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CPU Intel Core i7-8700K "Coffee Lake" OC @ 5.0 GHz
Motherboard ASUS ROG Maximus XI Gene (Intel Z390)
Memory ADATA XPG Spectrix D80 RGB DDR4 3600MHz CL17 2 X 8GB; Patriot Viper LED DDR4 3600MHz CL16 2 X 8GB; G.Skill Trident Z RGB DDR4 3200MHz CL16 2 X 8 GB
Graphics Card ASUS ROG Strix GTX 1070 Ti OC Edition @ Stock
Driver NVIDIA GeForce Game Ready Driver 425.31 WHQL
Storage Patriot Scorch 256GB NVMe SSD, Western Digital Caviar Black 1TB SATA3
Power Supply Unit Corsair AX1200i
Cooling Custom watercooling - EK Supremacy EVO RGB CPU waterblock, 2x XSPC RX360 radiator, Swiftech MCP655 pump, EK Multioption X2 Advanced reservoir, XSPC 1/2" ID 3/4" OD white tubing, 12x Scythe GT AP-15 1850rpm 120mm fan, Thermal Grizzly Kryonaut
Casing DimasTech Easy Dual V2.5 Bench Table
Monitor Dell UltraSharp U2312HM
Operating System Windows 10 Pro 64-bit

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ADATA XPG Spectrix D80 DDR4-3600 MHz CL17 2x8GB

Synthetic Benchmark Settings:

3DMark Fire Strike Resolution: 1920x1080, 1xMSAA, Texture Filtering Mode: Trilinear, Max Anisotropy: 2, Tessellation Detail: 5, Max Tessellation Factor: 16, Shadow Map Size: 1024, Surface Shadow Sample Count: 8, Volumetric Illumination Quality: 5, Particle Illumination Quality: 1, Ambient Occlusion Quality: 5, Dept of Field Quality: 5, DirectX 11
3DMark Fire Strike Extreme Resolution: 2560x1440, 1xMSAA, Texture Filtering Mode: Anisotropic, Max Anisotropy: 16, Tessellation Detail: 10, Max Tessellation Factor: 24, Shadow Map Size: 2048, Surface Shadow Sample Count: 16, Volumetric Illumination Quality: 10, Particle Illumination Quality: 10, Ambient Occlusion Quality: 10, Dept of Field Quality: 10, DirectX 11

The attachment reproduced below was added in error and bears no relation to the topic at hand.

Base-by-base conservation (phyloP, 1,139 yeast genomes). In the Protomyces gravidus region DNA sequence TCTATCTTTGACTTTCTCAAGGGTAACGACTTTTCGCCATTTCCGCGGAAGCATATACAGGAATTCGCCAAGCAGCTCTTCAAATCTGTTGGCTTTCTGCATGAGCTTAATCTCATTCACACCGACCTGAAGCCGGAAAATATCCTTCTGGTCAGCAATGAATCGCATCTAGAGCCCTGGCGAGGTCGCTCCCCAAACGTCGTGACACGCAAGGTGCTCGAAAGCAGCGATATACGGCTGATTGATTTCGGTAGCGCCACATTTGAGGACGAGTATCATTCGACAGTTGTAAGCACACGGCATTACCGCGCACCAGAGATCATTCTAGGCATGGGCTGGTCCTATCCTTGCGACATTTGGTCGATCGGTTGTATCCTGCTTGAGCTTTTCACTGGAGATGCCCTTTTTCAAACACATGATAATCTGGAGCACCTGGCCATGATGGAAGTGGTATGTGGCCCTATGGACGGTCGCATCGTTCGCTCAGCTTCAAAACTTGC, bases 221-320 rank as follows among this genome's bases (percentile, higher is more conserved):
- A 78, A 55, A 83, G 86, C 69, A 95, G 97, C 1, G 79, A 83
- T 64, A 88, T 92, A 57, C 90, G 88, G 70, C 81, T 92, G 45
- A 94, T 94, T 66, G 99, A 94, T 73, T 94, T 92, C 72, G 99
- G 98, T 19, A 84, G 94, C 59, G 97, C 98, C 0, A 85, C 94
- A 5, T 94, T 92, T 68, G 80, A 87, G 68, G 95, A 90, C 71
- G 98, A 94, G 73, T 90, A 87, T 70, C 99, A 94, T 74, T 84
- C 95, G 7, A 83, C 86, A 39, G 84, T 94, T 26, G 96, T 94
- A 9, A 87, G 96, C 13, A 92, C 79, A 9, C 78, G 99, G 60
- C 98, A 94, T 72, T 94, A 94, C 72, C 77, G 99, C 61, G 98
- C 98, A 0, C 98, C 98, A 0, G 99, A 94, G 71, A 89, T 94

3DMark Fire Strike Ultra Resolution: 3840x2160, 1xMSAA, Texture Filtering Mode: Anisotropic, Max Anisotropy: 16, Tessellation Detail: 10, Max Tessellation Factor: 24, Shadow Map Size: 2048, Surface Shadow Sample Count: 16, Volumetric Illumination Quality: 10, Particle Illumination Quality: 10, Ambient Occlusion Quality: 10, Dept of Field Quality: 10, DirectX 11
3DMark Time Spy Resolution: 2560x1440, Disable Async Compute: No, Texture Filtering Mode: Trilinear, Max AF Anisotropy: 4, Max Tessellation Factor: 32, Tessellation Factor Scale: 1, Vsync Enabled: No, Triple Buffering: No, Enable Fixed FPS: No, DirectX 12
3DMark Time Spy Extreme Resolution: 3840x2160, Disable Async Compute: No, Texture Filtering Mode: Trilinear, Max AF Anisotropy: 4, Max Tessellation Factor: 32, Tessellation Factor Scale: 1, Vsync Enabled: No, Triple Buffering: No, Enable Fixed FPS: No, DirectX 12
Unigine Heaven 4.0 Resolution: 1920x1080, 8xAA, Preset: Custom, API: DirectX 11, Quality: Ultra, Tessellation: Extreme
Unigine Valley 1.0 Resolution: 1920x1080, 8xAA, Preset: Custom, API: DirectX 11, Quality: Ultra, Tessellation: Extreme
Unigine Superposition 1.0 Resolution: 1920x1080, Extreme Shaders, API: DirectX 12, High Textures, DOF Enabled, Motion Blur Enabled

Game Benchmark Settings:

Ashes of the Singularity: Escalation 1920x1080, 2xMSAA, Quality Profile: Crazy, Point Light Quality: High, Glare Quality: High, Terrain Object Quality: Ultra, Shading Samples: Ultra, Terrain Shading Samples: Ultra, Shadow Quality: Ultra, Texture Quality: High, DirectX 12